Out of touch with reality, since the Joker thinks he is unreal, qualifies Batman as psychotic obsessed with revenge. It's the Joker that's simply evil mainly because he's continually pursued and aggrivated by Batman to avenge his parent's deaths which as I say might have been handled normally through the proper channels in the courts. Instead he goes on a vigilante avenger type manhunt that makes and forces the Joker to possibly be worse than he would have ever been otherwise - a super villian evil nemesis in response all for the sake of Batman's insatiable personal revenge.
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Old April 4 2013, 02:40 AM   #27
Christopher
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Re: Is Batman crazy?

Gov Kodos wrote: View Post
Fledermausman... He is a nutter. In real life he won't last very long, even if he might make the occasional amusing story.
But that's just it -- he doesn't exist in real life. He exists in a universe where gorillas can talk, dwarf-matter costumes can shrink people to microscopic size, emotions are color-coded as cosmic forces that can be harnessed as energy sources by space cops, gangs are bankrolled by evil gods from a planet called Apokolips, and both crimefighters and criminals all over the world have been donning colorful costumes and themed gadgets for generations. It isn't Batman that's crazy; it's his world that's crazy. Within the context of the world he inhabits, his behavior is perfectly normative and adaptive.

Indeed, turn it around. Take the most Bruce Wayne-like person in our world, a billionaire philanthropist who supports law enforcement and social reform without personally becoming a master martial artist and animal-themed ninja, and put him in the DC Universe. He wouldn't last very long there -- he'd probably be robbed blind by Catwoman or the Penguin or driven out of business by Lex Luthor or gunned down by Intergang within months. And people there might think he was crazy to think he could successfully fight crime without having a secret identity, fighting skills, or some kind of superpowers to protect him against the inevitable retaliation. By their standards, Batman's methods are the saner way to go.

I guess the problem is that most people are more familiar with screen versions of Batman and other superheroes than the comics version, and in most screen versions, the featured superhero is the only one around. Given that, it would seem more eccentric and bizarre. But even so, a lot of those versions of Batman occupy worlds that are crazier than ours -- particularly the Batman of the '66 sitcom and the Batman of the Burton and Schumacher movies. Those were two (three?) very stylized, exaggerated, campy alternative realities full of extreme, flamboyant criminals, so a flamboyant and eccentric approach to fighting crime wasn't such a bad fit. And when Nolan gave us a nominally more naturalistic world (though still one where the physical laws that govern microwaves, nuclear fusion, spinal injury recovery, and the like are quite fanciful), he went to great lengths to explain why adopting the Batman persona was not a delusional act, but a consciously created performance enacted by a rational man in order to achieve a specific purpose.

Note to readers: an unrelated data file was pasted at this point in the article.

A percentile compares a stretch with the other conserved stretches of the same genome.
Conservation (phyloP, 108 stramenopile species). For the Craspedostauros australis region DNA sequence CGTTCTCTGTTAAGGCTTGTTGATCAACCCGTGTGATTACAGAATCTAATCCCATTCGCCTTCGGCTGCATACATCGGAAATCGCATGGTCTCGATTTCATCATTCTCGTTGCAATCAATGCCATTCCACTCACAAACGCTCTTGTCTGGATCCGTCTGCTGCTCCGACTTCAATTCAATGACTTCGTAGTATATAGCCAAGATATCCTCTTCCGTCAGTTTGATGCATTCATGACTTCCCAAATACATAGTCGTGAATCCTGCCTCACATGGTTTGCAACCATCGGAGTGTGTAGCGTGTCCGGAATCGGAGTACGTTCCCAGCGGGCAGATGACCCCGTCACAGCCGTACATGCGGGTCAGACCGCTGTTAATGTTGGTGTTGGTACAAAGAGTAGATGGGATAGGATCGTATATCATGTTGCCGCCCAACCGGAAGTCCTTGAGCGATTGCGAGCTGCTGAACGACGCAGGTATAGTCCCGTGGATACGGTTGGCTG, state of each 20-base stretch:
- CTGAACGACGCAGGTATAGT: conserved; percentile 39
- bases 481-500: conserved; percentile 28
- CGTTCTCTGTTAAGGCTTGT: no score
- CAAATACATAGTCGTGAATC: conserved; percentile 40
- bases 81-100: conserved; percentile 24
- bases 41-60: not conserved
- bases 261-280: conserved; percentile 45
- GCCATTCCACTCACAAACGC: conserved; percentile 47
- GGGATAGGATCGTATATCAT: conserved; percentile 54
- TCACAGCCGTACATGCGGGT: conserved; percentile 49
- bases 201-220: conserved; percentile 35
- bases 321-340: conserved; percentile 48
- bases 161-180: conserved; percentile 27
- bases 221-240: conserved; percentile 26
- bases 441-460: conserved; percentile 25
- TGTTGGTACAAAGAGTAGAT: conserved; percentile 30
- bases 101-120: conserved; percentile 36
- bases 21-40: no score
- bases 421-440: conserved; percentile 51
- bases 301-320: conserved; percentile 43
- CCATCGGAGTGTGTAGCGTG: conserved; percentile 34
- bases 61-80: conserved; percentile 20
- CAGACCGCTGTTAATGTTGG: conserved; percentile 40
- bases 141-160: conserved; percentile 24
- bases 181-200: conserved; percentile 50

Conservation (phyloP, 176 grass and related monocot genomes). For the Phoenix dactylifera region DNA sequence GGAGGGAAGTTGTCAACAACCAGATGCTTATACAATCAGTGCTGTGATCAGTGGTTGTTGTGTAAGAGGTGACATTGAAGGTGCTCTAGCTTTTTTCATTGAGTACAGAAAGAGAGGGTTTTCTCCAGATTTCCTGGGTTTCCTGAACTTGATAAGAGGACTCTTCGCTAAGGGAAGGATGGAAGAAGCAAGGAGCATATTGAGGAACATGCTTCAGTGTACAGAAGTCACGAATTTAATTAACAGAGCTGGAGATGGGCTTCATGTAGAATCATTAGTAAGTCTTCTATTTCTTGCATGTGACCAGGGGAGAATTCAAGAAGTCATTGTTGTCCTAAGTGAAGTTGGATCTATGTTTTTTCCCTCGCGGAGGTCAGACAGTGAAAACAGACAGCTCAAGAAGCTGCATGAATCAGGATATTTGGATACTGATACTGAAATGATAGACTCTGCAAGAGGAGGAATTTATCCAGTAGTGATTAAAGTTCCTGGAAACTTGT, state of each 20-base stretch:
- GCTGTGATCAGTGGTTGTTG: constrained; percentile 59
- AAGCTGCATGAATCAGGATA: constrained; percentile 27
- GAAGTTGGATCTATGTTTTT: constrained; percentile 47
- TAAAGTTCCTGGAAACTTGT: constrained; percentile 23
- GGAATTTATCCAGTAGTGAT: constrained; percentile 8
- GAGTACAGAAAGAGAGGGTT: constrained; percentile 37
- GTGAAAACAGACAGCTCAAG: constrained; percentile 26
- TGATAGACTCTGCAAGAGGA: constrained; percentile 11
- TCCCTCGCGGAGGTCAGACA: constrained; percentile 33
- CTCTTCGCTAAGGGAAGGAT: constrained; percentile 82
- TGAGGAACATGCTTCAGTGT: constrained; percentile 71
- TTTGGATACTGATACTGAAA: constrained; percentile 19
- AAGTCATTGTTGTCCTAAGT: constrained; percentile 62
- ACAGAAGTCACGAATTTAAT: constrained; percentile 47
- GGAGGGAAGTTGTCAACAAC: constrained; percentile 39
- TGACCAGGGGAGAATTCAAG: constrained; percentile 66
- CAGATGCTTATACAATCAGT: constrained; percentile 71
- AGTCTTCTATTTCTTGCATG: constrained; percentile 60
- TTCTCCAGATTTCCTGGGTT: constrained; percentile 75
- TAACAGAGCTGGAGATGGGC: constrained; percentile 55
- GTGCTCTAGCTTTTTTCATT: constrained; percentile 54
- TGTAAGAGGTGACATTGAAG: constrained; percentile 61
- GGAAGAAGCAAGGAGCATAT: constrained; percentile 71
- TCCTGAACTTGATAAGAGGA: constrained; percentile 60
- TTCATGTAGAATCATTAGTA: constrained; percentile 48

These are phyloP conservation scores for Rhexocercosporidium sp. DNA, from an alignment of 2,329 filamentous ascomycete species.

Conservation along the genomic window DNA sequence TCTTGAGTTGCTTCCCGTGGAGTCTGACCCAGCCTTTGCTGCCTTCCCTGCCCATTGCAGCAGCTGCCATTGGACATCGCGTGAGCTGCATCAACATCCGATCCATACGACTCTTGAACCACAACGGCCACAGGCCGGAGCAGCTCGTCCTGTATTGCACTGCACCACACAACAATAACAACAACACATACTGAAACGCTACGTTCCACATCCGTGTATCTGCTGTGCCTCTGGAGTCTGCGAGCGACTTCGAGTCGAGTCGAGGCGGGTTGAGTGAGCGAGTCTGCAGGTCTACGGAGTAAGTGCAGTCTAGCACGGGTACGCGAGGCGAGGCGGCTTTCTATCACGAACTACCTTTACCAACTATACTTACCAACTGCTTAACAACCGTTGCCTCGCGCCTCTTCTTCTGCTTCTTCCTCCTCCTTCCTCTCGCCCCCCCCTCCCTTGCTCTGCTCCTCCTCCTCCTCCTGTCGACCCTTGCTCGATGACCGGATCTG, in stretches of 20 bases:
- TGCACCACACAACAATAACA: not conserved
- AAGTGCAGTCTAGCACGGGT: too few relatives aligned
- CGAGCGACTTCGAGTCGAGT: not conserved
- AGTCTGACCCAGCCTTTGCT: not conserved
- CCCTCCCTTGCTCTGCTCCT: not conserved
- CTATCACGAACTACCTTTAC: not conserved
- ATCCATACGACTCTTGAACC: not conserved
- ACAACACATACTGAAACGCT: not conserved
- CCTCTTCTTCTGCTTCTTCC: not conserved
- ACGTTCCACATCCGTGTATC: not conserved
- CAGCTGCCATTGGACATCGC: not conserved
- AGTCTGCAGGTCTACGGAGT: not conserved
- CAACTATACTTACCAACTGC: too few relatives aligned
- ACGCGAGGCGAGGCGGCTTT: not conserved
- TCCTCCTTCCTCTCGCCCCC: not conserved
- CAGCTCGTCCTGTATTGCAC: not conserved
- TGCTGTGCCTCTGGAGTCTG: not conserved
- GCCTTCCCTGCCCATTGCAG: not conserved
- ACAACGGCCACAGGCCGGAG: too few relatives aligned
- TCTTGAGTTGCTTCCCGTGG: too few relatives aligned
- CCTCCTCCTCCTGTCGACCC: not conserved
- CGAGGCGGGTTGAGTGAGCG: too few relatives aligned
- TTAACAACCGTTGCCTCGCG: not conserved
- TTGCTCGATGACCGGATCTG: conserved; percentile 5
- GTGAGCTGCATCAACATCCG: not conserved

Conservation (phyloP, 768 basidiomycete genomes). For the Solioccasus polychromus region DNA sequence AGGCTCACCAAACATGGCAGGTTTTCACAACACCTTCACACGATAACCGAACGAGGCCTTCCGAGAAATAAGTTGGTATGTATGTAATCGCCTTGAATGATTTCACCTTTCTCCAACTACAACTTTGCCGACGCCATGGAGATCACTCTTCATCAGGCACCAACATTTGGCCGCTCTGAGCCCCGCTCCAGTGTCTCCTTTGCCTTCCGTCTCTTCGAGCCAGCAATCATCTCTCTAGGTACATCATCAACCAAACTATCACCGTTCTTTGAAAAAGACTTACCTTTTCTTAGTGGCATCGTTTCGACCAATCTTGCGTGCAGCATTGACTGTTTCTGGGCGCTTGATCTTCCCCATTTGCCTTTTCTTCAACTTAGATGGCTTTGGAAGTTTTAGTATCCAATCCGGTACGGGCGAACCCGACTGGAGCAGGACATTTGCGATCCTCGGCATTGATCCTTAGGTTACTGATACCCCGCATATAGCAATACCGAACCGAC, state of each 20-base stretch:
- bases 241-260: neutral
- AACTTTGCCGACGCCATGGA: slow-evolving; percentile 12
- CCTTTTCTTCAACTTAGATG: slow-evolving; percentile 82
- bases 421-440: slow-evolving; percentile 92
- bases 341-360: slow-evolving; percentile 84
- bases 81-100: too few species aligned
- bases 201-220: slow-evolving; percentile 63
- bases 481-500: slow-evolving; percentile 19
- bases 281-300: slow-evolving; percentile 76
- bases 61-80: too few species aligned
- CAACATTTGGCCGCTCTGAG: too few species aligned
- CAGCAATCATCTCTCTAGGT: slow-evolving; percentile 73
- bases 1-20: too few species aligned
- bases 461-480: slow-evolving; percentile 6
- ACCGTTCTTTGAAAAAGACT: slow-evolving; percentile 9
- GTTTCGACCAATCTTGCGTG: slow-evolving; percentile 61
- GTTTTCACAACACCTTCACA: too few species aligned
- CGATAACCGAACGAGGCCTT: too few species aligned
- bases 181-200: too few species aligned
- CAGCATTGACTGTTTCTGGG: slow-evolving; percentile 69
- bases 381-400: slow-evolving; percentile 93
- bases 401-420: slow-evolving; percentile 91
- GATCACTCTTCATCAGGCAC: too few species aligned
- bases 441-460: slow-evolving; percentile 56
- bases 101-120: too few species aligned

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Old April 4 2013, 02:42 AM   #28
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Re: Is Batman crazy?

xortex wrote: View Post
Out of touch with reality, since the Joker thinks he is unreal, qualifies Batman as psychotic obsessed with revenge. It's the Joker that's simply evil mainly because he's continually pursued and aggrivated by Batman to avenge his parent's deaths which as I say might have been handled normally through the proper channels in the courts. Instead he goes on a vigilante avenger type manhunt that makes and forces the Joker to possibly be worse than he would have ever been otherwise - a super villian evil nemesis in response all for the sake of Batman's insatiable personal revenge.

I wouldn't say Batman is out for revenge - he's out to stop the suffering of others at the hands of criminal.
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Old April 4 2013, 02:54 AM   #29
xortex
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Re: Is Batman crazy?

What inevitable retalliation? You're assuming his world is corrupt?
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Old April 4 2013, 03:10 AM   #30
Geoff Peterson
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Re: Is Batman crazy?

xortex wrote: View Post
Out of touch with reality, since the Joker thinks he is unreal, qualifies Batman as psychotic obsessed with revenge. It's the Joker that's simply evil mainly because he's continually pursued and aggrivated by Batman to avenge his parent's deaths which as I say might have been handled normally through the proper channels in the courts. Instead he goes on a vigilante avenger type manhunt that makes and forces the Joker to possibly be worse than he would have ever been otherwise - a super villian evil nemesis in response all for the sake of Batman's insatiable personal revenge.
That assumes the Joker is a reaction to Batman or that the Joker killed the Waynes. The latter is only true in Burton's film. In most other versions the Waynes are killed by a two bit nobody armed robber named Joe Chill.